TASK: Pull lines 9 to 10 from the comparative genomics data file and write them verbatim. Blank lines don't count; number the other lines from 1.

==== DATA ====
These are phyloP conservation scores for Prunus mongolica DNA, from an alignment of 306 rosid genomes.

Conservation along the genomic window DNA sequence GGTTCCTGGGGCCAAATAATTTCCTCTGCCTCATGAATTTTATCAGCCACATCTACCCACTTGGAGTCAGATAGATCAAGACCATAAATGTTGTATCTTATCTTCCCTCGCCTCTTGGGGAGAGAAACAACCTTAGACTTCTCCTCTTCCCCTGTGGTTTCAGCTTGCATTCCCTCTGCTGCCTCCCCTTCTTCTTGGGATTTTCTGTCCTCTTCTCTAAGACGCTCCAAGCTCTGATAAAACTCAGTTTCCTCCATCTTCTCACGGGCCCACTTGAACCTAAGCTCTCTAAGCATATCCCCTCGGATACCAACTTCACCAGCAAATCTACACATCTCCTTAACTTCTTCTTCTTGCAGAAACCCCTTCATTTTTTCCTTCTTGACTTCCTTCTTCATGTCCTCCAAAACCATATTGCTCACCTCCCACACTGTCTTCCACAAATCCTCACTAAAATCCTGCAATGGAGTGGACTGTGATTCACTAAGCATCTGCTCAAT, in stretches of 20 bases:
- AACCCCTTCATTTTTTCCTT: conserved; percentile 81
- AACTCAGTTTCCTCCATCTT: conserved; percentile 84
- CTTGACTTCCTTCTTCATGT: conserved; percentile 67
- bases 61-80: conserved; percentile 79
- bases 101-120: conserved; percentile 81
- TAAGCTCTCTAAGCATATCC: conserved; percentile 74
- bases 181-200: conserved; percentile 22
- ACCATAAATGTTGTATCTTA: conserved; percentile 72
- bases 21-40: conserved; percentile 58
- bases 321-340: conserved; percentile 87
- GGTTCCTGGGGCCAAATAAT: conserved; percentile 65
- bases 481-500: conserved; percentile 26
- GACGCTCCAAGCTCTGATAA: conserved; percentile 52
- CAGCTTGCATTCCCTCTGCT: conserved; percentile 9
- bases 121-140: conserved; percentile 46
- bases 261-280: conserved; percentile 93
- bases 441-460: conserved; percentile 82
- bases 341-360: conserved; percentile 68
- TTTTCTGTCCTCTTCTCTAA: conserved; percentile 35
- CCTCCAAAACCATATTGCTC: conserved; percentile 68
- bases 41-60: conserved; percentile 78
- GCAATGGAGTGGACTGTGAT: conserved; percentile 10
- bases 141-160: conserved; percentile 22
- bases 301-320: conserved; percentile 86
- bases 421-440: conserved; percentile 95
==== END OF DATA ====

- bases 181-200: conserved; percentile 22
- ACCATAAATGTTGTATCTTA: conserved; percentile 72